Star Wars: The Last Jedi (Spoiler Edition)

The spoiler-review of Force Awakens is here. This review references that one in several places.

As should be obvious from the title of the post and the first sentence, this review contains spoilers. Please skip to the spoiler-free review if you do not want spoilers.

I glossed over similarities between Last Jedi and Empire Strikes Back in the spoiler-free review, but I want to take a moment to look at that a little more.
Both films begin with the bad guys showing up in force, and the rebels fleeing with much loss of life and materiel. In both cases, some of the rebels can't escape through hyperspace.
Both films have a young force-user training with an older master. In both cases, the master is reluctant to teach the student. Both students leave with incomplete training against the advice of the master.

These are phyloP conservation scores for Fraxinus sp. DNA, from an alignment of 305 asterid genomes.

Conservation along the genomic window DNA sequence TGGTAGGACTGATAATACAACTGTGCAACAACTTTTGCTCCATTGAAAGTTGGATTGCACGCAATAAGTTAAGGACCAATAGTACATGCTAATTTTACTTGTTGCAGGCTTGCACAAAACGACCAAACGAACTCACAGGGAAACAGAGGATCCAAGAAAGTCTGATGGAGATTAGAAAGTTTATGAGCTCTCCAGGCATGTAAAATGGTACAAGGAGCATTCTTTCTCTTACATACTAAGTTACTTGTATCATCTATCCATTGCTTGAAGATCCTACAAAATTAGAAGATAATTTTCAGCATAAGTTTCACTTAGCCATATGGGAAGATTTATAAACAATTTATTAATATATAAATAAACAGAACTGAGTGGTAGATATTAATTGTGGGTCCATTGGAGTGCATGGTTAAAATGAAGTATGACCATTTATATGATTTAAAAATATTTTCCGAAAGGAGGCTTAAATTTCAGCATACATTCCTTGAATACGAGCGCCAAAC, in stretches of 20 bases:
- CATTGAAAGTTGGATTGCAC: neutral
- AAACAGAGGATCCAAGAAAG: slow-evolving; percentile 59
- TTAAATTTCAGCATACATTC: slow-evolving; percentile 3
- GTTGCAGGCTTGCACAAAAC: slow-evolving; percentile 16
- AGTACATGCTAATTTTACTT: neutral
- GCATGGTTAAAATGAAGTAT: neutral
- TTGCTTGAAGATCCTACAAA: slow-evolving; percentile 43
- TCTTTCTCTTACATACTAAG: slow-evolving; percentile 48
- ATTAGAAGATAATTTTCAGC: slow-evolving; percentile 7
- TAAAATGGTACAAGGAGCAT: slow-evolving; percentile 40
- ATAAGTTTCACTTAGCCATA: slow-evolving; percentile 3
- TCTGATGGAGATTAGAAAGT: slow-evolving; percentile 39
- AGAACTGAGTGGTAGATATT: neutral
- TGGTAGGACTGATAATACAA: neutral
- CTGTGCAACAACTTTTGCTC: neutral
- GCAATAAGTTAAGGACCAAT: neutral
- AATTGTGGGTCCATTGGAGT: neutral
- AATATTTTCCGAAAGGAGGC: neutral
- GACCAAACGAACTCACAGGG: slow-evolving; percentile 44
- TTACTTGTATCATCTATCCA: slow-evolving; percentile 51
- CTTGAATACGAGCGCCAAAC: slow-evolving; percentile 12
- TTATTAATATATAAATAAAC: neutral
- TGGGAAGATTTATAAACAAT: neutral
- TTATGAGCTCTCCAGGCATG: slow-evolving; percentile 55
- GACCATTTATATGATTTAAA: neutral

Both students confront the main villain, who is the apprentice of the wizened evil overlord.
That is a lot of similarities. The reason I glossed over them, though, is that the feel and execution is very different. The opening evacuation scene, while clearly intended to be referential, is not very much like Empire's at all. The chase sequence that follows is fundamentally different than Empire's. That was about the characters of Luke, Leia, and Han interacting. Last Jedi's feels more like the Battlestar remake's 33, where the fleet is hounded and can't get away.
Furthermore, the dynamic between Rey and Luke is nothing like the one between Luke and Yoda. Luke's crushing bitterness dominates that section of Last Jedi, while the Dagobah sequences are part training montage and part physical comedy, with only a few serious bits thrown in.